Here’s it in action:


I agree, it’s not very loud. It definitely needs an Op Amp. I dug through my parts and found that I had a few LM386s to spare. I threw together a quick circuit to try things out. It does a good job of making it louder.

opamp2

Here’s the schematic…

eagle op amp 620

…and a closeup:

opamp1

Finally, a before and after comparison video:



Not bad. It does what it does. I would however like the Atmel to power down when idle. I don’t want the battery to drain down after a few weeks just sitting on my desk. Actually, the battery could be dead after just a few days.

Next up……sleep mode!

I tweaked my sketch so that after a button press, it plays a fart noise, and then powers down. I figured while I was at it, I’d have it pick a random fart too, so that I can get the circuit down to just one button.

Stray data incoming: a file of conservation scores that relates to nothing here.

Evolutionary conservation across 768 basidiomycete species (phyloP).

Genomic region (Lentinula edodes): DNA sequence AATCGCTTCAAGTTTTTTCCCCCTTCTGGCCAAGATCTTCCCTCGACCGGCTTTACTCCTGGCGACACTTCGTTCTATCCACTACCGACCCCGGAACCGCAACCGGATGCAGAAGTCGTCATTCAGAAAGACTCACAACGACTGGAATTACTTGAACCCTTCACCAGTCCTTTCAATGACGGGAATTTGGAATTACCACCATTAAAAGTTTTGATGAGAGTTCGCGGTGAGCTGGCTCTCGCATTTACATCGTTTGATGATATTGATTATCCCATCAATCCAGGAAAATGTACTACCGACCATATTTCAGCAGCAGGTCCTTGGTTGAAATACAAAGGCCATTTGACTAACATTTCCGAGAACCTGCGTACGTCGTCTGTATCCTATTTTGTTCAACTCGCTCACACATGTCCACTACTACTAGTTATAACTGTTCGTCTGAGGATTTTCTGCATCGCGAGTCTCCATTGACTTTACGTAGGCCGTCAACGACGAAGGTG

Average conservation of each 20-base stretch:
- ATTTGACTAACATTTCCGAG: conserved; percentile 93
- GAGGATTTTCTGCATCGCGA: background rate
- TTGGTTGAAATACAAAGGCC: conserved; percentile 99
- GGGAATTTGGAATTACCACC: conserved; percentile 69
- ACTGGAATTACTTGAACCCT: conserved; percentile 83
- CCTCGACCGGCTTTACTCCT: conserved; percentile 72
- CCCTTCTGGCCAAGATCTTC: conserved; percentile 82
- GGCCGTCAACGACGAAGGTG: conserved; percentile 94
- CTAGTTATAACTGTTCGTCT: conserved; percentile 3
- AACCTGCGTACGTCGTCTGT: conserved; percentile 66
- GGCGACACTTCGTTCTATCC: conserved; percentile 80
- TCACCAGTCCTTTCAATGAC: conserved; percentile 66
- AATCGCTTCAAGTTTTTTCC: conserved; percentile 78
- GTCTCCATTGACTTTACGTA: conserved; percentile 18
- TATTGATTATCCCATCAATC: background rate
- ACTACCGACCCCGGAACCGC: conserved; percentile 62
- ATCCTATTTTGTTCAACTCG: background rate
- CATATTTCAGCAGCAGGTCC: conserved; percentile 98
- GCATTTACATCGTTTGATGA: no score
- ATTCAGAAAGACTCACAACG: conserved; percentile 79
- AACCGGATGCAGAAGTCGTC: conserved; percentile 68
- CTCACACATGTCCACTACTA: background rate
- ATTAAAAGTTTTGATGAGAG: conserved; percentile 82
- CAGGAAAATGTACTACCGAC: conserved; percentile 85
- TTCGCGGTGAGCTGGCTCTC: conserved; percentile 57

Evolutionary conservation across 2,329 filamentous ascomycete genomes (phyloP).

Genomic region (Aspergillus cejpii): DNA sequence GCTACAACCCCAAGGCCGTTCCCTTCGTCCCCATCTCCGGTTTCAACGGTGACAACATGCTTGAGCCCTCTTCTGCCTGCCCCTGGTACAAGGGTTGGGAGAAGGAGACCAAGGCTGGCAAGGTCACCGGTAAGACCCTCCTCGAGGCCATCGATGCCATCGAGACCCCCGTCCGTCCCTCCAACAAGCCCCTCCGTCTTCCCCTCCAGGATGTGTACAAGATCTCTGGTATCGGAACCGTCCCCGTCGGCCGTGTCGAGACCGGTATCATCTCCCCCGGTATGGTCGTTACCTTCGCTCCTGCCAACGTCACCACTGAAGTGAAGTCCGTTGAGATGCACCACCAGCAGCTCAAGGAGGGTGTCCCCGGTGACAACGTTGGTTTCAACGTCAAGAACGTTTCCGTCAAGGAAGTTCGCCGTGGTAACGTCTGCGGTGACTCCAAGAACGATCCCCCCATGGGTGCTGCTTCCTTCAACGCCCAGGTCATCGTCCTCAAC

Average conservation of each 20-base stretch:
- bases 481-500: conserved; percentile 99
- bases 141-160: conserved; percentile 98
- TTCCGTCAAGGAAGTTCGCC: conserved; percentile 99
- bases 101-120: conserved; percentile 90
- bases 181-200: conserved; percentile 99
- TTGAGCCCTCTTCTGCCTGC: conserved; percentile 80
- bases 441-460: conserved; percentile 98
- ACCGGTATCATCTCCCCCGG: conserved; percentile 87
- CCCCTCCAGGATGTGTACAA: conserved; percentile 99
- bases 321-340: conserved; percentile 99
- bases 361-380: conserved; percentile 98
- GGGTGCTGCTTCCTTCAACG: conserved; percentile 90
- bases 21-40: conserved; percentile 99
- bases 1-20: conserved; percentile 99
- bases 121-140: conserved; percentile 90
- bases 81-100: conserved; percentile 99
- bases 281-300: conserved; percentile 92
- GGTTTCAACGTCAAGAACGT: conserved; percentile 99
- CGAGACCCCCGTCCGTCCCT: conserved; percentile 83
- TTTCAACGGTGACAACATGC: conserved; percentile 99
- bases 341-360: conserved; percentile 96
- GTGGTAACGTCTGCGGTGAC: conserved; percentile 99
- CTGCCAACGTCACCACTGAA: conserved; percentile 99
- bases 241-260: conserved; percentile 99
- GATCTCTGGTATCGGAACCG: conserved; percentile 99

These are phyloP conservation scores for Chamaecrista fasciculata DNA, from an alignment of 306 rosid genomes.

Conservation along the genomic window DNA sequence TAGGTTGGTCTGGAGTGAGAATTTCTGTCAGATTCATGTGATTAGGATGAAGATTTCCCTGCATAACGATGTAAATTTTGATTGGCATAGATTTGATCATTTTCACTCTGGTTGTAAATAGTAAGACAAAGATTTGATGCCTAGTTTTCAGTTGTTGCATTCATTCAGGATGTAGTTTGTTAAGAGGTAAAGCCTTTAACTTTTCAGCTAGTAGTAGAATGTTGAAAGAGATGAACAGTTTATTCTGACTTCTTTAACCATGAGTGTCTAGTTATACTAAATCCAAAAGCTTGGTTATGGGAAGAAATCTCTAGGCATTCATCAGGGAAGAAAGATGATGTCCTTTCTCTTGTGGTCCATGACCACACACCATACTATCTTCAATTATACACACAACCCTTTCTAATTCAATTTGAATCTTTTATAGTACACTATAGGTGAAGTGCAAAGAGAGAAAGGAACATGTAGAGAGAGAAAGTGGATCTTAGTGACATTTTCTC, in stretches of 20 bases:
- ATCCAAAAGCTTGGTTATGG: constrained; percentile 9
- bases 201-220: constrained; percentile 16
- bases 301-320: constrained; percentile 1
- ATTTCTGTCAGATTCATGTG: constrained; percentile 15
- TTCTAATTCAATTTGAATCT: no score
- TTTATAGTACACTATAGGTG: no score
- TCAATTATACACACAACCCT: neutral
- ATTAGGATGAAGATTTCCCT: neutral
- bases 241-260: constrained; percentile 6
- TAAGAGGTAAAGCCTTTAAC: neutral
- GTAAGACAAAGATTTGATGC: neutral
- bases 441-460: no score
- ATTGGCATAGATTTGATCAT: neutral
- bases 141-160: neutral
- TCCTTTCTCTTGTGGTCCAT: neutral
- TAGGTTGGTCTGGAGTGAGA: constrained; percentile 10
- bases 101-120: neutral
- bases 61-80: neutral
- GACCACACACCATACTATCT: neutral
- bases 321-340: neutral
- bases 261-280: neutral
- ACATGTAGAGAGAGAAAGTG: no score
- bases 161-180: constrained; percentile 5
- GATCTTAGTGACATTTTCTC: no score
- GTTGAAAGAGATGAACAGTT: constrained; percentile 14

#include "PCM.h" //audio playback library
#include "avr/interrupt.h" //for sleep
#include "avr/power.h" //for sleep
#include "avr/sleep.h" //for sleep
#include "avr/io.h" //optional

int buttonOne = 2;   // pushbutton connected to pin 2

long randNumber;

//fart 1
const unsigned char fart1[] PROGMEM = {
///very long string of numbers……
};

//fart 2
const unsigned char fart2[] PROGMEM = {
///very long string of numbers……
};

//fart 3
const unsigned char fart3[] PROGMEM = {
///very long string of numbers...…
};

void setup()
{    
    pinMode (buttonOne, INPUT);
}

void loop(void)
{
    randNumber = random(1, 4); // random fart picker
    
  if ((digitalRead(buttonOne) == HIGH) && (randNumber == 1)) {
    playFartOne();
  }
  
  if ((digitalRead(buttonOne) == HIGH) && (randNumber == 2)) {
    playFartTwo();  
  }
  
  if ((digitalRead(buttonOne) == HIGH) && (randNumber == 3)) {
    playFartThree();
  }